Razib Khan One-stop-shopping for all of my content

June 7, 2011

Against social constructionism

Filed under: Culture,Genetics,Harappa Ancestry Project — Razib Khan @ 6:12 pm

My first post over at HAP. The theses of some scholars who argue for social construction of caste has obviously gone too far, but I do want to add that I suspect there’s a lot correct about specific details. For example, it seems possible that the class “Kayastha” broadly refers to groups which uplifted from the non-Brahmin substrate relatively across the Indo-Gangetic plain relatively recently. We will know soon, as the 1000 Genomes will release a lot of Bengali Kayastha results, and we can compare them to Santhals and other groups.

March 29, 2011

The limits of computational power – shades of 1982

Filed under: Genetics,Genomics,Harappa Ancestry Project,Personal genomics — Razib Khan @ 12:44 pm

Two Steps Forward, Two Steps Back:

I got my daughter a netbook, so now my computer is doing Harappa Prohect work 24×7.

Also, Simranjit was nice enough to offer me the use of a server. For privacy reasons, I am not going to upload any of the participants’ data there but it is much faster than my machine and hence very useful for running Admixture on the reference data (especially with crossvalidation).

As for steps back, I downloaded the current 1000genomes data (1,212 samples, 2.4 million SNPs). It’s in vcf format. Using vcftools to convert it to ped format will take about 3 weeks. Yes you heard that right. BTW, the good stuff from a South Asian point of view will come later this year with a 100 Assamese AhomF, 100 Kayadtha from Calcutta, 100 Reddys from Hyderabad, 100 Maratha from Bombay and 100 Lahori Punjabis.

Also, I spent most of Sunday evening and night in the ER and got a diagnosis of ureterolithiasis for my efforts. All I can say is: Three cheers for Percocet!!

First, wish Zack well. Second, he has over 70 individuals in the Harappa Ancestry Project data base (in addition to the public data sets). If ...

March 24, 2011

The genetic world in 3-D

Filed under: Anthroplogy,Genetics,Genomics,Harappa Ancestry Project,PCA — Razib Khan @ 5:44 pm

When Zack first mooted the idea of the Harappa Ancestry Project I had no idea what was coming down the pipe. I wonder if his daughter and wife are curious as to what’s happened to their computer! Since collecting the first wave of participants he’s been a result generating machine. Today he produced a fascinating three dimensional PCA (modifying Doug McDonald’s Javascript) using his “Reference 1″ data set. He rescaled the dimensions appropriately so that they reflect how much of the genetic variance they explain. The largest principal component of variance is naturally Africa vs. non-Africa, the second is west to east in Eurasia, and the third is a north to south Eurasian axis.

I decided to be a thief and take Zack’s Javascript and resize it a bit to fit the width of my blog, blow up the font size, as well as change the background color and aspects of positioning. All to suit my perverse taste. You see the classic “L” shaped distribution familiar from the two-dimensional plots, but observe the “pucker” in the third dimension of South Asian, and to a lesser extent Southeast Asian, populations.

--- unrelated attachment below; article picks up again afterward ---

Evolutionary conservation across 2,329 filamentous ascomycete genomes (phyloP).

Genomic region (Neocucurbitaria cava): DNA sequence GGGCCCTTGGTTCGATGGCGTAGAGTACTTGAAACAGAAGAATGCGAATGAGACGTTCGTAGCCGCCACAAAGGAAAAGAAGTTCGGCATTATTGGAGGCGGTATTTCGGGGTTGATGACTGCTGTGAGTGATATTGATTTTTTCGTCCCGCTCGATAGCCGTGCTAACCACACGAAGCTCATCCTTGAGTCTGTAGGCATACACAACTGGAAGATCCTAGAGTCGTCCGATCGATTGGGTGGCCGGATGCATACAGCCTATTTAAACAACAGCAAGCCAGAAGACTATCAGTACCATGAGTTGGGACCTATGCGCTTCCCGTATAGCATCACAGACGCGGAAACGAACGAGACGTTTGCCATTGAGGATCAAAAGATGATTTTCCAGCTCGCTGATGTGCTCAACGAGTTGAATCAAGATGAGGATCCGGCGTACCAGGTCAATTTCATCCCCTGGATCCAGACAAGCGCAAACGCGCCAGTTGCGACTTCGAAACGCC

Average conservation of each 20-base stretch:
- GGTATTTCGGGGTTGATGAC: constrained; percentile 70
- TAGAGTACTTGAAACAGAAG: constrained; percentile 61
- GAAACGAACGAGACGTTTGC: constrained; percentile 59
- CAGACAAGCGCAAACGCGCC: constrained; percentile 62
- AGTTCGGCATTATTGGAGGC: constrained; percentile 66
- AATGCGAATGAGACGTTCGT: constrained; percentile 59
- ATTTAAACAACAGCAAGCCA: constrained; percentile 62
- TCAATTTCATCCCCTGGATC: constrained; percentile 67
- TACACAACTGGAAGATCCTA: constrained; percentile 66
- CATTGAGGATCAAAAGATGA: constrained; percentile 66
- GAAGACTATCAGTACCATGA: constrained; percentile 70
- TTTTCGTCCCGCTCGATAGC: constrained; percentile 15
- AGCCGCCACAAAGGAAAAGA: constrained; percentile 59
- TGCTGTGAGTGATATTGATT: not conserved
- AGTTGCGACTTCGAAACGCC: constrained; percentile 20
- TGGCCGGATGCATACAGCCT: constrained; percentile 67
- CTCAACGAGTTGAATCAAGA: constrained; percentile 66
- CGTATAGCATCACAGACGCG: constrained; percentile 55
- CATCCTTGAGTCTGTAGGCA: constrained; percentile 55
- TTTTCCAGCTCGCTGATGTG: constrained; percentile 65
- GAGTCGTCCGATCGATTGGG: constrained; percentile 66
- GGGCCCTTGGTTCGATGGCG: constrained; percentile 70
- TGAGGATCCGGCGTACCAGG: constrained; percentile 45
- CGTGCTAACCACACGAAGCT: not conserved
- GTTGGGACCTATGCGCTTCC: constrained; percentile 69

The the topology of the first three independent dimensions of ...

March 14, 2011

Analyzing ancestry with ADMIXTURE, step by step

Over the past few months I was hoping more people would start doing what Zack Ajmal, Dienekes, and David, have been doing. There are public data sets, and open source software, so that anyone with nerdy inclination can explore their own questions out of curiosity. That way you can see the power and the limitations of  genomics on your own desktop. I wonder if one of the biggest reasons that more people haven’t started doing this is formatting. It can be a pain to convert matrix formatted files into pedigree format, for example. But the data gusher isn’t ending, look at what’s coming out (and has come out) in the 1000 Genomes project!

I’ve been thinking I need to write up a post which is a “soft landing” for people so that we can reduce the “activation energy” for this sort of thing…once you get hooked, you only go deeper. Luckily an anonymous tipster has sent me the link to a URL with a huge data set which has been merged, already pedigree formatted. Here are the populations:

!Kung Buryats Hausa Mada Punjabi Arain Totonac Adygei Cambodian Hazara Makrani Pygmy Tu African Americans Chinese Hema Malayan Romanians Tujia Algeria Chinese Americans Hezhen Mandenka Russian Tunisia Altaians Chukchis Hungarians Maya Sahara Occ Turks Alur Chuvashs Iban Mbuti Sakilli Tuscans Ap Brahmin Cochin Jews Igbo Melanesian Samaritians Tuvinians Ap Madiga Colombian Iranian Jews Mexicans Samoan Urkarah Ap Mala Cypriots Iranians Miao San Utahn Whites Armenians Dai Iraq Jews Mongola San Nb Uygur Armenians B Daur Irula Mongolians Sandawe Uzbekistan Jews Ashkenazy Jews Dogon Italian Moroccans Sardinian Uzbeks Azerbaijan Jews Dolgans Japanese Morocco Jews Saudis Vietnamese Balochi Druze Jordanians Morocco N Selkups Greenlanders Bambaran Greenlanders Kaba Morocco ...

March 12, 2011

Harappa Ancestry Project @ N ~ 50

Zack Ajmal now has over 50 participants in the Harappa Ancestry Project. This does not include the Pakistani populations in the HGDP, the HapMap Gujaratis, the Indians from the SVGP. Nevertheless, all these samples still barely cover vast heart of South Asia, the Indo-Gangetic plain. Here is the provenance of the submitted samples Zack has so far:

Punjab: 7 Iran: 7 Tamil: 6 Bengal: 5 Andhra Pradesh: 2 Bihar: 2 Karnataka: 2 Caribbean Indian: 2 Kashmir: 2 Uttar Pradesh: 2 Sri Lankan: 2 Kerala: 2 Iraqi Arab: 2 Anglo-Indian: 1 Roma: 1 Goa: 1 Rajasthan: 1 Baloch: 1 Unknown: 1 Egyptian/Iraqi Jew: 1 Maharashtra: 1

Again, note the underrepresentation of two of India’s most populous states, Uttar Pradesh, ~200 million, and Bihar, ~100 million. Nevertheless, there are already some interesting yields from the project. Below I’ve reedited Zack’s static images (though go to his website for something more dynamic) with the labels of individuals. I’ve highlighted myself and my parents with the red pointers.